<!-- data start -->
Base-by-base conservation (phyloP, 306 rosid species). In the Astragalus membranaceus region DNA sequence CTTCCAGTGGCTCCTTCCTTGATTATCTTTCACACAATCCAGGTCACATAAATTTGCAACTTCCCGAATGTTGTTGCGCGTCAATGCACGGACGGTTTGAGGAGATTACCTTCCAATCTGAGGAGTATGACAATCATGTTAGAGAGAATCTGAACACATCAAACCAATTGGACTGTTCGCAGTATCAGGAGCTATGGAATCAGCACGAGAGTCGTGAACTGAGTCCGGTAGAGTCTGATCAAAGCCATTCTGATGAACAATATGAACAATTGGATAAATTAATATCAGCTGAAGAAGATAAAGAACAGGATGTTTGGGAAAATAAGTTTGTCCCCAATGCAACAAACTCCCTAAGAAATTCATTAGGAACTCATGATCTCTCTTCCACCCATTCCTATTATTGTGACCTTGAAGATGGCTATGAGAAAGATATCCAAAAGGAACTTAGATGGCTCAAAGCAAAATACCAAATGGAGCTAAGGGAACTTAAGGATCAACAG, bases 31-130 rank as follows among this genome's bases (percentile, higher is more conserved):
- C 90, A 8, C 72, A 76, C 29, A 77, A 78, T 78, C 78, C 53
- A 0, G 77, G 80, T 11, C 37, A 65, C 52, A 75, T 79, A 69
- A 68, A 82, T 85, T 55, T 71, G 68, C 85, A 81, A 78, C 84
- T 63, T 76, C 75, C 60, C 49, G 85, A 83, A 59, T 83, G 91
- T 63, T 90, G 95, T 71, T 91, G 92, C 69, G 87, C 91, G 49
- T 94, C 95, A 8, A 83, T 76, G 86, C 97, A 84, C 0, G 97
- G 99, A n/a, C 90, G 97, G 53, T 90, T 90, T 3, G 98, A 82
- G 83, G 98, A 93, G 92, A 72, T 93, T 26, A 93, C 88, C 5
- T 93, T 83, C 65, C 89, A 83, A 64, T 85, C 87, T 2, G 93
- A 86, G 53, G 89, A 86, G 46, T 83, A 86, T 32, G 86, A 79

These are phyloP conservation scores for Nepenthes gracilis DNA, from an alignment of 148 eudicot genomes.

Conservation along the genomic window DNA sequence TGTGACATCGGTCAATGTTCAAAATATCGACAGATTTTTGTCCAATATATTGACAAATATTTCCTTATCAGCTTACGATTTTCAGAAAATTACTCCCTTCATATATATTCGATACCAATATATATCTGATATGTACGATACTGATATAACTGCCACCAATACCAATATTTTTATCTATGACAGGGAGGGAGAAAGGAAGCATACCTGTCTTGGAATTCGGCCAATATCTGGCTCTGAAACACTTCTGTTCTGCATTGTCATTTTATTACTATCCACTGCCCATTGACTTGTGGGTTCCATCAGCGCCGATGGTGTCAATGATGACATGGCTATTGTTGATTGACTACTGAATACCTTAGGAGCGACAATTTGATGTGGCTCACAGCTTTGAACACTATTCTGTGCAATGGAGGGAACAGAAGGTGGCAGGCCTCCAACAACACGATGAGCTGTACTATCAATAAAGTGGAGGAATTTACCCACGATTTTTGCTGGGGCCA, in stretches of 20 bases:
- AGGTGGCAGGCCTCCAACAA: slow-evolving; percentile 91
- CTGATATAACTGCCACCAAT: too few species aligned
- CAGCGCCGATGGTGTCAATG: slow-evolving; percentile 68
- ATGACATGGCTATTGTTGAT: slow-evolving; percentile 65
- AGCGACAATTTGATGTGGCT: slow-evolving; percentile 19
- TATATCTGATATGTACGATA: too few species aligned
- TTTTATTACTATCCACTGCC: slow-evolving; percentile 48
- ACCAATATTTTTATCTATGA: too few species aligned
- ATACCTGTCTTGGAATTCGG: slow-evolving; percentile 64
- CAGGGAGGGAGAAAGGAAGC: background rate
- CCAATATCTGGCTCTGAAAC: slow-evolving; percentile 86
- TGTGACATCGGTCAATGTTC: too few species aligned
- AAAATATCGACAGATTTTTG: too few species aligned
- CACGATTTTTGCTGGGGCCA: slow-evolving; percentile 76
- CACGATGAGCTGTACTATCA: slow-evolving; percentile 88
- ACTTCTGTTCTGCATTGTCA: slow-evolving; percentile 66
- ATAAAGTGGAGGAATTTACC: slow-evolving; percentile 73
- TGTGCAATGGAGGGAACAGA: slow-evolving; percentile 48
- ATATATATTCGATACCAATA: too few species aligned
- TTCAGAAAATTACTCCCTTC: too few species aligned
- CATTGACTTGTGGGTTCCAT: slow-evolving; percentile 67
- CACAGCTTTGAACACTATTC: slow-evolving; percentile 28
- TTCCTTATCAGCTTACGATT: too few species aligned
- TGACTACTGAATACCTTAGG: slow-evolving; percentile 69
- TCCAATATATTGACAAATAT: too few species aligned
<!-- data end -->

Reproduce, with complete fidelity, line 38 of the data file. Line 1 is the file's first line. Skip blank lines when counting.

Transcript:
- TCCAATATATTGACAAATAT: too few species aligned